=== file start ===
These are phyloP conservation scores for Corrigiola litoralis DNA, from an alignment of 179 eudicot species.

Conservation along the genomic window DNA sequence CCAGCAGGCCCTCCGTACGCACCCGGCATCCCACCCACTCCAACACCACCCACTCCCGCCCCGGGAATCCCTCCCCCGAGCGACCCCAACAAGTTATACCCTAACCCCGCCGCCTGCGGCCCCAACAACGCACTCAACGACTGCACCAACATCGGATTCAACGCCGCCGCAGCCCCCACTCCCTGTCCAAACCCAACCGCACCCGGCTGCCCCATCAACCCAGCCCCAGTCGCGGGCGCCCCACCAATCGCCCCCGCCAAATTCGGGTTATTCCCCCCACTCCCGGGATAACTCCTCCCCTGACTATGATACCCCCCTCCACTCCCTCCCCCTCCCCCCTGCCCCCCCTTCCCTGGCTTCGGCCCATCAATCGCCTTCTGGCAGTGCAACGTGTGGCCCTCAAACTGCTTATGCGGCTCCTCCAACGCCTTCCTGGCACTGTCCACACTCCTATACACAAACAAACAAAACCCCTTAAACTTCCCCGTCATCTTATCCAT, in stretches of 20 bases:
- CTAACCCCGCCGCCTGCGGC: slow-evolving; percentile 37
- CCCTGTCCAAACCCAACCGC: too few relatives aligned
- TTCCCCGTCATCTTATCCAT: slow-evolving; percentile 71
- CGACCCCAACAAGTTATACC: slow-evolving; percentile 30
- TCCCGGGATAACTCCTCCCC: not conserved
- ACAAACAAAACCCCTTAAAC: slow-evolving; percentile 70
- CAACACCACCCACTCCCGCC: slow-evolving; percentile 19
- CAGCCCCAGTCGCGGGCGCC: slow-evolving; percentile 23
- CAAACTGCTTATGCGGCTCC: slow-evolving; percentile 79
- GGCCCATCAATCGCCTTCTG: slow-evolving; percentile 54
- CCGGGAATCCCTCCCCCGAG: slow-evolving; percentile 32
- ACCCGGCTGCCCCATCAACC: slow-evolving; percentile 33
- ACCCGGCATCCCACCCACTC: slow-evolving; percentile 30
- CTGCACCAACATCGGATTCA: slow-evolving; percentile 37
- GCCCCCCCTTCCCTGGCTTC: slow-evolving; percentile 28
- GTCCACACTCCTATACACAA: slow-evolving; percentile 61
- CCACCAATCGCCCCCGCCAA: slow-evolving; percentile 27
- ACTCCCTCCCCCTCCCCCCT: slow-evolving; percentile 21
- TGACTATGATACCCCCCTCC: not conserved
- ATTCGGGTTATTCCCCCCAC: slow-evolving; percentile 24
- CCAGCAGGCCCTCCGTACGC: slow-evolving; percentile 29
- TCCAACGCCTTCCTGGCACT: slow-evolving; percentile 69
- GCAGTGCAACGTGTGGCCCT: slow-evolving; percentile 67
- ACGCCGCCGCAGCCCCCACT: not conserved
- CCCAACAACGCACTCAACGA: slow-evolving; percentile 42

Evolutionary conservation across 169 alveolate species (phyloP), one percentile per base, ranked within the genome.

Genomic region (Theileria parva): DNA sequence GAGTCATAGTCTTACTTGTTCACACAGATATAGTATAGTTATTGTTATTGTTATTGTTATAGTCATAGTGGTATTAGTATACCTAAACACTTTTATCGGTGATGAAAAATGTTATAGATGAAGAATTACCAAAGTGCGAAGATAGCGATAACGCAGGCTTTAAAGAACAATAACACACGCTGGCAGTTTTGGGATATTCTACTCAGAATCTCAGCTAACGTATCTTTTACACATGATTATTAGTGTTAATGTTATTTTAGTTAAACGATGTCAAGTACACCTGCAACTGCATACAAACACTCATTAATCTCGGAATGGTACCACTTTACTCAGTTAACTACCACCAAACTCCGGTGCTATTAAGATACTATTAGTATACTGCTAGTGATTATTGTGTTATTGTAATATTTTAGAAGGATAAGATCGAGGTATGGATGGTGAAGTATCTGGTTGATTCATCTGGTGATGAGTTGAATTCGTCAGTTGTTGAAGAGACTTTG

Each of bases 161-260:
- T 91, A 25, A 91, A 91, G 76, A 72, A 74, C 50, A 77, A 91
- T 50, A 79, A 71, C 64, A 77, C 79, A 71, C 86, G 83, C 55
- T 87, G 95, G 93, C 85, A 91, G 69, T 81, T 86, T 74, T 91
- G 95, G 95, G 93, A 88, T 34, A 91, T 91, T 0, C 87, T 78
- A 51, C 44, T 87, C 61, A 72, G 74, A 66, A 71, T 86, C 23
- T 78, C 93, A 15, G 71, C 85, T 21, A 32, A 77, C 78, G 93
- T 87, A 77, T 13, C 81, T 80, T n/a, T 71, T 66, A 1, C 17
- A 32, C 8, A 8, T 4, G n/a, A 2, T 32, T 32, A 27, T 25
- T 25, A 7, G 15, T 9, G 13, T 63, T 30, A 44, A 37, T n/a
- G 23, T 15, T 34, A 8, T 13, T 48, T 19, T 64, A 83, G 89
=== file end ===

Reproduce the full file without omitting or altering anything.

These are phyloP conservation scores for Corrigiola litoralis DNA, from an alignment of 179 eudicot species.

Conservation along the genomic window DNA sequence CCAGCAGGCCCTCCGTACGCACCCGGCATCCCACCCACTCCAACACCACCCACTCCCGCCCCGGGAATCCCTCCCCCGAGCGACCCCAACAAGTTATACCCTAACCCCGCCGCCTGCGGCCCCAACAACGCACTCAACGACTGCACCAACATCGGATTCAACGCCGCCGCAGCCCCCACTCCCTGTCCAAACCCAACCGCACCCGGCTGCCCCATCAACCCAGCCCCAGTCGCGGGCGCCCCACCAATCGCCCCCGCCAAATTCGGGTTATTCCCCCCACTCCCGGGATAACTCCTCCCCTGACTATGATACCCCCCTCCACTCCCTCCCCCTCCCCCCTGCCCCCCCTTCCCTGGCTTCGGCCCATCAATCGCCTTCTGGCAGTGCAACGTGTGGCCCTCAAACTGCTTATGCGGCTCCTCCAACGCCTTCCTGGCACTGTCCACACTCCTATACACAAACAAACAAAACCCCTTAAACTTCCCCGTCATCTTATCCAT, in stretches of 20 bases:
- CTAACCCCGCCGCCTGCGGC: slow-evolving; percentile 37
- CCCTGTCCAAACCCAACCGC: too few relatives aligned
- TTCCCCGTCATCTTATCCAT: slow-evolving; percentile 71
- CGACCCCAACAAGTTATACC: slow-evolving; percentile 30
- TCCCGGGATAACTCCTCCCC: not conserved
- ACAAACAAAACCCCTTAAAC: slow-evolving; percentile 70
- CAACACCACCCACTCCCGCC: slow-evolving; percentile 19
- CAGCCCCAGTCGCGGGCGCC: slow-evolving; percentile 23
- CAAACTGCTTATGCGGCTCC: slow-evolving; percentile 79
- GGCCCATCAATCGCCTTCTG: slow-evolving; percentile 54
- CCGGGAATCCCTCCCCCGAG: slow-evolving; percentile 32
- ACCCGGCTGCCCCATCAACC: slow-evolving; percentile 33
- ACCCGGCATCCCACCCACTC: slow-evolving; percentile 30
- CTGCACCAACATCGGATTCA: slow-evolving; percentile 37
- GCCCCCCCTTCCCTGGCTTC: slow-evolving; percentile 28
- GTCCACACTCCTATACACAA: slow-evolving; percentile 61
- CCACCAATCGCCCCCGCCAA: slow-evolving; percentile 27
- ACTCCCTCCCCCTCCCCCCT: slow-evolving; percentile 21
- TGACTATGATACCCCCCTCC: not conserved
- ATTCGGGTTATTCCCCCCAC: slow-evolving; percentile 24
- CCAGCAGGCCCTCCGTACGC: slow-evolving; percentile 29
- TCCAACGCCTTCCTGGCACT: slow-evolving; percentile 69
- GCAGTGCAACGTGTGGCCCT: slow-evolving; percentile 67
- ACGCCGCCGCAGCCCCCACT: not conserved
- CCCAACAACGCACTCAACGA: slow-evolving; percentile 42

Evolutionary conservation across 169 alveolate species (phyloP), one percentile per base, ranked within the genome.

Genomic region (Theileria parva): DNA sequence GAGTCATAGTCTTACTTGTTCACACAGATATAGTATAGTTATTGTTATTGTTATTGTTATAGTCATAGTGGTATTAGTATACCTAAACACTTTTATCGGTGATGAAAAATGTTATAGATGAAGAATTACCAAAGTGCGAAGATAGCGATAACGCAGGCTTTAAAGAACAATAACACACGCTGGCAGTTTTGGGATATTCTACTCAGAATCTCAGCTAACGTATCTTTTACACATGATTATTAGTGTTAATGTTATTTTAGTTAAACGATGTCAAGTACACCTGCAACTGCATACAAACACTCATTAATCTCGGAATGGTACCACTTTACTCAGTTAACTACCACCAAACTCCGGTGCTATTAAGATACTATTAGTATACTGCTAGTGATTATTGTGTTATTGTAATATTTTAGAAGGATAAGATCGAGGTATGGATGGTGAAGTATCTGGTTGATTCATCTGGTGATGAGTTGAATTCGTCAGTTGTTGAAGAGACTTTG

Each of bases 161-260:
- T 91, A 25, A 91, A 91, G 76, A 72, A 74, C 50, A 77, A 91
- T 50, A 79, A 71, C 64, A 77, C 79, A 71, C 86, G 83, C 55
- T 87, G 95, G 93, C 85, A 91, G 69, T 81, T 86, T 74, T 91
- G 95, G 95, G 93, A 88, T 34, A 91, T 91, T 0, C 87, T 78
- A 51, C 44, T 87, C 61, A 72, G 74, A 66, A 71, T 86, C 23
- T 78, C 93, A 15, G 71, C 85, T 21, A 32, A 77, C 78, G 93
- T 87, A 77, T 13, C 81, T 80, T n/a, T 71, T 66, A 1, C 17
- A 32, C 8, A 8, T 4, G n/a, A 2, T 32, T 32, A 27, T 25
- T 25, A 7, G 15, T 9, G 13, T 63, T 30, A 44, A 37, T n/a
- G 23, T 15, T 34, A 8, T 13, T 48, T 19, T 64, A 83, G 89